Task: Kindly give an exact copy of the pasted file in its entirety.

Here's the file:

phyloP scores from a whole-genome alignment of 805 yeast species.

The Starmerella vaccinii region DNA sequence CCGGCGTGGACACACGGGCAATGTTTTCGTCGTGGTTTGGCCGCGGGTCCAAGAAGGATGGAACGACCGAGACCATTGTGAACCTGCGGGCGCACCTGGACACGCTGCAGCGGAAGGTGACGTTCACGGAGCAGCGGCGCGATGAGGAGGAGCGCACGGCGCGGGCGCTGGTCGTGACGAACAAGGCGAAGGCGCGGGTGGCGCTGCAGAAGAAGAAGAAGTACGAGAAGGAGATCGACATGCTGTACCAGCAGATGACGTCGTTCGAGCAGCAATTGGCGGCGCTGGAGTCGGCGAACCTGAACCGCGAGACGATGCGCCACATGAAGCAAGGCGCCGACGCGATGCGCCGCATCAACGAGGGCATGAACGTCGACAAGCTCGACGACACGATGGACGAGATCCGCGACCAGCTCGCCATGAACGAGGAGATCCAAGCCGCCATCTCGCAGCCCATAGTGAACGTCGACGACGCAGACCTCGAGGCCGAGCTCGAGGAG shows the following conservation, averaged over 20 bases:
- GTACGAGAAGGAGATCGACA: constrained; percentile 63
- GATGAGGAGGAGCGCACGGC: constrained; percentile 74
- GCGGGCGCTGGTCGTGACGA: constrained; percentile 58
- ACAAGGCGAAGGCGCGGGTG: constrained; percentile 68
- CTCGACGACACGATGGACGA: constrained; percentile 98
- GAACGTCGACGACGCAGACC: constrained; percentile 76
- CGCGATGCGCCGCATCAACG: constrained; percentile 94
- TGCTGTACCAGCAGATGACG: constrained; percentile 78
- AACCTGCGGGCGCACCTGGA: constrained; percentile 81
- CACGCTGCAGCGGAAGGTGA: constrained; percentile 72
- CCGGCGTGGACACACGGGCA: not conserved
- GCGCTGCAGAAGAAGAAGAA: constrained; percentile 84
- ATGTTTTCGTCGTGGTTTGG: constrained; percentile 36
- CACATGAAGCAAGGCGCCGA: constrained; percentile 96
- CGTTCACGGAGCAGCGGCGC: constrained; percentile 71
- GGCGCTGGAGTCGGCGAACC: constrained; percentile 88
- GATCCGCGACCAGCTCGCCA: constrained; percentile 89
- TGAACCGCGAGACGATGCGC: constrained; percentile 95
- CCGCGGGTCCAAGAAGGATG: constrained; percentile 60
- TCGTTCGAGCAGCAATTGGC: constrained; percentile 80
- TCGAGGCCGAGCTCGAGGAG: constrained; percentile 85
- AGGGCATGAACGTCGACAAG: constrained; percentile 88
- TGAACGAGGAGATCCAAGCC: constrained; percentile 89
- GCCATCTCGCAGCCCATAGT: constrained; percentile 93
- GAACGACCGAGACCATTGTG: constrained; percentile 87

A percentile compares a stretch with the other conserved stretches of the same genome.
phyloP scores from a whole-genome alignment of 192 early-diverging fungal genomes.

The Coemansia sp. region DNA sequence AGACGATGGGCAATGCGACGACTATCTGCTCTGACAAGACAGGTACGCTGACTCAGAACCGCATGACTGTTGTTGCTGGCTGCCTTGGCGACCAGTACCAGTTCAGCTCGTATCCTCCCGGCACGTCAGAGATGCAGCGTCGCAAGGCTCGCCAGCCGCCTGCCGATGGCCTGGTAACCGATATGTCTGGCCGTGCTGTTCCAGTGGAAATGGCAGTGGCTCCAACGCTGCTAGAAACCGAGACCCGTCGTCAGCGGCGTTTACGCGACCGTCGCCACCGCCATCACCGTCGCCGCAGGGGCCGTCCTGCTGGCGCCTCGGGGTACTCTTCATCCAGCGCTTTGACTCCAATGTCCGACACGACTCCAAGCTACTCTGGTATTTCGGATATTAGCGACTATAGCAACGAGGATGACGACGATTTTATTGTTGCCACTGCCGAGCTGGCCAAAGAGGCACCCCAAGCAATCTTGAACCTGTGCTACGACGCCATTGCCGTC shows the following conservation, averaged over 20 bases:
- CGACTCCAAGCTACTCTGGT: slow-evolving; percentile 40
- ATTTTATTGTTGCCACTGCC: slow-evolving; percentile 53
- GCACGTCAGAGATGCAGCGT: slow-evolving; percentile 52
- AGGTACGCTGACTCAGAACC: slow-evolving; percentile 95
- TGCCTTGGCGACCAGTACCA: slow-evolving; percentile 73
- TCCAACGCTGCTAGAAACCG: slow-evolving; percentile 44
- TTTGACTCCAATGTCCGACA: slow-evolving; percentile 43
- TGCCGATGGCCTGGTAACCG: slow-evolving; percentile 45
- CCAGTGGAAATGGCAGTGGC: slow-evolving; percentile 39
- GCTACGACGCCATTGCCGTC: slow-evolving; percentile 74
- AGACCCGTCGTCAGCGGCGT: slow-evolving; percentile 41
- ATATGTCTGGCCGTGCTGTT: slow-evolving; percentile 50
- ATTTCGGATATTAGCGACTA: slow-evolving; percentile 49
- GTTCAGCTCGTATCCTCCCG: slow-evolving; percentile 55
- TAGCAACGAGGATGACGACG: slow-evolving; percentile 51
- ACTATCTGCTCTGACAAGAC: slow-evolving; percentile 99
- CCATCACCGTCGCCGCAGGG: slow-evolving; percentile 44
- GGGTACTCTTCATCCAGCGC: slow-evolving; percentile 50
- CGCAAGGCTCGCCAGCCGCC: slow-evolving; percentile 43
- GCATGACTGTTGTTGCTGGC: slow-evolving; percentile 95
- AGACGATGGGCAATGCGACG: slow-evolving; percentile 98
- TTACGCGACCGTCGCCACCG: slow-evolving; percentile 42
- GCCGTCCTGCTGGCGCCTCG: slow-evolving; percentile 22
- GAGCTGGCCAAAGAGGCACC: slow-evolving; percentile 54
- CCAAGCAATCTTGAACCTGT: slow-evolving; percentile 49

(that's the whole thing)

phyloP scores from a whole-genome alignment of 805 yeast species.

The Starmerella vaccinii region DNA sequence CCGGCGTGGACACACGGGCAATGTTTTCGTCGTGGTTTGGCCGCGGGTCCAAGAAGGATGGAACGACCGAGACCATTGTGAACCTGCGGGCGCACCTGGACACGCTGCAGCGGAAGGTGACGTTCACGGAGCAGCGGCGCGATGAGGAGGAGCGCACGGCGCGGGCGCTGGTCGTGACGAACAAGGCGAAGGCGCGGGTGGCGCTGCAGAAGAAGAAGAAGTACGAGAAGGAGATCGACATGCTGTACCAGCAGATGACGTCGTTCGAGCAGCAATTGGCGGCGCTGGAGTCGGCGAACCTGAACCGCGAGACGATGCGCCACATGAAGCAAGGCGCCGACGCGATGCGCCGCATCAACGAGGGCATGAACGTCGACAAGCTCGACGACACGATGGACGAGATCCGCGACCAGCTCGCCATGAACGAGGAGATCCAAGCCGCCATCTCGCAGCCCATAGTGAACGTCGACGACGCAGACCTCGAGGCCGAGCTCGAGGAG shows the following conservation, averaged over 20 bases:
- GTACGAGAAGGAGATCGACA: constrained; percentile 63
- GATGAGGAGGAGCGCACGGC: constrained; percentile 74
- GCGGGCGCTGGTCGTGACGA: constrained; percentile 58
- ACAAGGCGAAGGCGCGGGTG: constrained; percentile 68
- CTCGACGACACGATGGACGA: constrained; percentile 98
- GAACGTCGACGACGCAGACC: constrained; percentile 76
- CGCGATGCGCCGCATCAACG: constrained; percentile 94
- TGCTGTACCAGCAGATGACG: constrained; percentile 78
- AACCTGCGGGCGCACCTGGA: constrained; percentile 81
- CACGCTGCAGCGGAAGGTGA: constrained; percentile 72
- CCGGCGTGGACACACGGGCA: not conserved
- GCGCTGCAGAAGAAGAAGAA: constrained; percentile 84
- ATGTTTTCGTCGTGGTTTGG: constrained; percentile 36
- CACATGAAGCAAGGCGCCGA: constrained; percentile 96
- CGTTCACGGAGCAGCGGCGC: constrained; percentile 71
- GGCGCTGGAGTCGGCGAACC: constrained; percentile 88
- GATCCGCGACCAGCTCGCCA: constrained; percentile 89
- TGAACCGCGAGACGATGCGC: constrained; percentile 95
- CCGCGGGTCCAAGAAGGATG: constrained; percentile 60
- TCGTTCGAGCAGCAATTGGC: constrained; percentile 80
- TCGAGGCCGAGCTCGAGGAG: constrained; percentile 85
- AGGGCATGAACGTCGACAAG: constrained; percentile 88
- TGAACGAGGAGATCCAAGCC: constrained; percentile 89
- GCCATCTCGCAGCCCATAGT: constrained; percentile 93
- GAACGACCGAGACCATTGTG: constrained; percentile 87

A percentile compares a stretch with the other conserved stretches of the same genome.
phyloP scores from a whole-genome alignment of 192 early-diverging fungal genomes.

The Coemansia sp. region DNA sequence AGACGATGGGCAATGCGACGACTATCTGCTCTGACAAGACAGGTACGCTGACTCAGAACCGCATGACTGTTGTTGCTGGCTGCCTTGGCGACCAGTACCAGTTCAGCTCGTATCCTCCCGGCACGTCAGAGATGCAGCGTCGCAAGGCTCGCCAGCCGCCTGCCGATGGCCTGGTAACCGATATGTCTGGCCGTGCTGTTCCAGTGGAAATGGCAGTGGCTCCAACGCTGCTAGAAACCGAGACCCGTCGTCAGCGGCGTTTACGCGACCGTCGCCACCGCCATCACCGTCGCCGCAGGGGCCGTCCTGCTGGCGCCTCGGGGTACTCTTCATCCAGCGCTTTGACTCCAATGTCCGACACGACTCCAAGCTACTCTGGTATTTCGGATATTAGCGACTATAGCAACGAGGATGACGACGATTTTATTGTTGCCACTGCCGAGCTGGCCAAAGAGGCACCCCAAGCAATCTTGAACCTGTGCTACGACGCCATTGCCGTC shows the following conservation, averaged over 20 bases:
- CGACTCCAAGCTACTCTGGT: slow-evolving; percentile 40
- ATTTTATTGTTGCCACTGCC: slow-evolving; percentile 53
- GCACGTCAGAGATGCAGCGT: slow-evolving; percentile 52
- AGGTACGCTGACTCAGAACC: slow-evolving; percentile 95
- TGCCTTGGCGACCAGTACCA: slow-evolving; percentile 73
- TCCAACGCTGCTAGAAACCG: slow-evolving; percentile 44
- TTTGACTCCAATGTCCGACA: slow-evolving; percentile 43
- TGCCGATGGCCTGGTAACCG: slow-evolving; percentile 45
- CCAGTGGAAATGGCAGTGGC: slow-evolving; percentile 39
- GCTACGACGCCATTGCCGTC: slow-evolving; percentile 74
- AGACCCGTCGTCAGCGGCGT: slow-evolving; percentile 41
- ATATGTCTGGCCGTGCTGTT: slow-evolving; percentile 50
- ATTTCGGATATTAGCGACTA: slow-evolving; percentile 49
- GTTCAGCTCGTATCCTCCCG: slow-evolving; percentile 55
- TAGCAACGAGGATGACGACG: slow-evolving; percentile 51
- ACTATCTGCTCTGACAAGAC: slow-evolving; percentile 99
- CCATCACCGTCGCCGCAGGG: slow-evolving; percentile 44
- GGGTACTCTTCATCCAGCGC: slow-evolving; percentile 50
- CGCAAGGCTCGCCAGCCGCC: slow-evolving; percentile 43
- GCATGACTGTTGTTGCTGGC: slow-evolving; percentile 95
- AGACGATGGGCAATGCGACG: slow-evolving; percentile 98
- TTACGCGACCGTCGCCACCG: slow-evolving; percentile 42
- GCCGTCCTGCTGGCGCCTCG: slow-evolving; percentile 22
- GAGCTGGCCAAAGAGGCACC: slow-evolving; percentile 54
- CCAAGCAATCTTGAACCTGT: slow-evolving; percentile 49